First Published In FOTT Family Office Magazine Beijing – June 2019
The Turing machine that broke the enigma code during WWII was the birth of Artificial Intelligence (AI). However since then, the adoption of AI has mainly been confined to the manufacturing, transportation and distribution sectors; with the rise of robots that build Japanese cars and stack Amazon warehouses. But now AI is moving leaps and bounds into the service sector including: game playing, self driving vehicles, facial recognition, customer service chat bots, language translation and even medical surgery.
AI consists of two strains: machine learning and deep learning. Deep learning seeks a statistical inference from a small part of the data and then apply all that it has “learnt” upto that stage to the next small part until all parts have been examined, similar to the way a human will adapt from experience. Machine learning seeks to extract a statistical inference intermediately from the whole data. Your preference would depend on whether you believe the way humans learn is superior, although there are statistical methods of measurements that provide a guide as to which gives the best results based on the PREVIOUS data. The resources to develop both deep and machine learning are: free, open source and available on-line to all who wish to utilise.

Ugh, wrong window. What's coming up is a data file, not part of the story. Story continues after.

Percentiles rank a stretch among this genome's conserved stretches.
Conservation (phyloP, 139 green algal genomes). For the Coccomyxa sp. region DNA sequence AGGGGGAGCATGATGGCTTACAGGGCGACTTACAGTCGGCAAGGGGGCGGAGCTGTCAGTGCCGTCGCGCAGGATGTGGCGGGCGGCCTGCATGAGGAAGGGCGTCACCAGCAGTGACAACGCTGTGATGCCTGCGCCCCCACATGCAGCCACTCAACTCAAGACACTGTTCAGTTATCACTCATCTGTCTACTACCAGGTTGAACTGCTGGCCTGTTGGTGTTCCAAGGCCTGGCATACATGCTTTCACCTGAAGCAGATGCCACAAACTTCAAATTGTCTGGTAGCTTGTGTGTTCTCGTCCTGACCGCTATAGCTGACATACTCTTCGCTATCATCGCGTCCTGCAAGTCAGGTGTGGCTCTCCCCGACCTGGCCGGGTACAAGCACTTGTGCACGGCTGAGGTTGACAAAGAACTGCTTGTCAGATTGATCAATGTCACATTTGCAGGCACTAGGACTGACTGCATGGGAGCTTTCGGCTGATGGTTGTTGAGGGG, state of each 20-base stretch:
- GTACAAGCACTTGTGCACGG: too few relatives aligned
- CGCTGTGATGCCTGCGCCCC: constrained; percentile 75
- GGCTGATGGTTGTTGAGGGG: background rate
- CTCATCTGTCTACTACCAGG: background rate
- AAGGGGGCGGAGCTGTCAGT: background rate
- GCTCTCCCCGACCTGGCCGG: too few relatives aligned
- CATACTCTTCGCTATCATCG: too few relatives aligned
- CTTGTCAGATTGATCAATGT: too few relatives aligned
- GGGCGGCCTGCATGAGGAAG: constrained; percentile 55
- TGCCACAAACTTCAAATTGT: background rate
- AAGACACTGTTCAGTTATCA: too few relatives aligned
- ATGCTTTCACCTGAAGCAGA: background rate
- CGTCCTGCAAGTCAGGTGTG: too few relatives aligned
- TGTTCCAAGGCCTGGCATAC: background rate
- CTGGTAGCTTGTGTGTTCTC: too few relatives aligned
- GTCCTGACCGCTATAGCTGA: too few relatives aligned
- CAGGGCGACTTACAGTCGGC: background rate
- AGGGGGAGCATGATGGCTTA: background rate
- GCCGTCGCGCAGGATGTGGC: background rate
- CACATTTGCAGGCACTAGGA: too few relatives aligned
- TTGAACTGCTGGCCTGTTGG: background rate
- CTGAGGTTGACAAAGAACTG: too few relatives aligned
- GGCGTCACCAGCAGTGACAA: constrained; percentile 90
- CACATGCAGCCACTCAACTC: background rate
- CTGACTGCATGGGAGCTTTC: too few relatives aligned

The benefit of AI is that it can provide: repeatable results, irrespective of the behavioural bias of humans and with unimaginable productivity. Repeatable results allow an amount of certainty as to performance in the future. A lack of behavioural bias provides results without human failings such as: hangovers, partner disputes, career pressure, saving face and emotional attachment to incorrect decisions. However where AI comes into its own is handling exponential growing amounts of data and choices, that our 10,000 year old brain design is not equipped for.
An early adopter of AI in investment management was the Medallion Fund of Renaissance Technologies with spectacular results for over 30 years. However the majority of adoption has been on the sell side with automated customer service departments and robo-advisors that provide asset allocation portfolios to retail markets. The downside of the recent adoption being, data scientists and computer programmers extract the most perfect result from the available data without any understanding as to whether the input data is correct or relevant to the result (“garbage in garbage out”) or, if the model has any intellectual rigour. Leading to failure once the program goes “live”.